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April 25, 2009

Cosmo Quick Hit: Sports Are Icky

I watched the NFL draft today. I watched it because I wanted to, not because I was with some guy who was into it. I'm also a woman. According to Cosmopolitan, this apparently makes me some sort of mutant. Here are two items from their May 2009 issue to illustrate what I mean.

The "Cosmo For Your Guy" section is the page that you're supposed to give to your boyfriend to read (no comment on that), so it has relationship tips for guys. This month it's "Small Moves That Score Big", and here's one of them:
Get Girlie With Her: Believe it or not, your girlfriend probably isn't sitting by your side watching SportsCenter because she's dying to see the highlights of the Bobcats/Thunder game. She does stuff like that because she wants to spend time with you...and she'd love it if you returned the favor. That means doing things like going shopping without pouting the whole time or dozing off in one of those massage chairs. "Making small sacrifices shows her that you're a team player and her happiness is a priority," says Carol Bruess, PhD, coauthor of What Happy Couples Do.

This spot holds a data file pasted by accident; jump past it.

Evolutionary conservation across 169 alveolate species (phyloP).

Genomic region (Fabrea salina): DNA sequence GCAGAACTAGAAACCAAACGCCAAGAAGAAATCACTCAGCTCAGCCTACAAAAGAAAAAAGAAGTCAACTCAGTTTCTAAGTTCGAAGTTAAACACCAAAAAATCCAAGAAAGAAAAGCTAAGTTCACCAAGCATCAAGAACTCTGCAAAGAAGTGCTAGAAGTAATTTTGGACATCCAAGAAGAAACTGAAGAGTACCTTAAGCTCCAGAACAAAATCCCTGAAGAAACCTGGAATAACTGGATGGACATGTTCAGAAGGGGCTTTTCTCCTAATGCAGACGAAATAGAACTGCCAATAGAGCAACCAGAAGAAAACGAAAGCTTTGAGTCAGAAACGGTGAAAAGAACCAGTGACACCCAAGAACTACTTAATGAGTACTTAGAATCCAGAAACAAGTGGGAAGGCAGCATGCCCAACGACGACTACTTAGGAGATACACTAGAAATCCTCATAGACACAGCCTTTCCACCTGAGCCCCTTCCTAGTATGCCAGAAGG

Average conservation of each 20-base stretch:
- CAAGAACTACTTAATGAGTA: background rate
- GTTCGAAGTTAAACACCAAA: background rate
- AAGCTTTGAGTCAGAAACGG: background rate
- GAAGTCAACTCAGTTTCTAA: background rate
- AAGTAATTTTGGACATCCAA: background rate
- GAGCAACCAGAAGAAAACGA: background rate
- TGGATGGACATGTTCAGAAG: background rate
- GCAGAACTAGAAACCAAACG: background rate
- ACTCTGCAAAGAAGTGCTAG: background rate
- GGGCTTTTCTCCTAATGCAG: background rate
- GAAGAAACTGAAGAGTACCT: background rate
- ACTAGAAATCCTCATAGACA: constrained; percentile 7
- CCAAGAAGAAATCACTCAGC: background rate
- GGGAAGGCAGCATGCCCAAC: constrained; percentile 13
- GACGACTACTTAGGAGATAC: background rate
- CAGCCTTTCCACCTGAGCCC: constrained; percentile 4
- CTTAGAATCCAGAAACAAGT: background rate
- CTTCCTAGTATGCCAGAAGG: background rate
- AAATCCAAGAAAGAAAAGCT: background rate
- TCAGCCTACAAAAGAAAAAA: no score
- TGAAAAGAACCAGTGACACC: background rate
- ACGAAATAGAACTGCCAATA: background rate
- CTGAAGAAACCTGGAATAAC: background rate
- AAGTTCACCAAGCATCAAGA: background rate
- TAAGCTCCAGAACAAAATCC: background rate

See, because women don't like sports. Not a single one of us. We only like to do Approved Ladystuff, like shopping! So if a woman is watching SportsCenter with her boyfriend, it's never because she wants to see who won the Yankees/Red Sox game or because they're both fans of the same hockey team. It's because she just loves spending time with him, even if he's watching yucky boy stuff on TV.

And in the "Love & Lust" section, there's a list of "Non-Mushy Moves He'll Dig":
Score Him Tickets: Surprising him with a chance to see his favorite team will make him as happy as you would be if he wrote you a love letter. Tell him you'll be going with him-just kidding! Let him give the other ticket to a friend and he'll think you're the coolest girl ever, suggests [Kimberley Dawn] Neumann. [Apparently she's the coauthor of a book called The Real Reasons Men Commit.]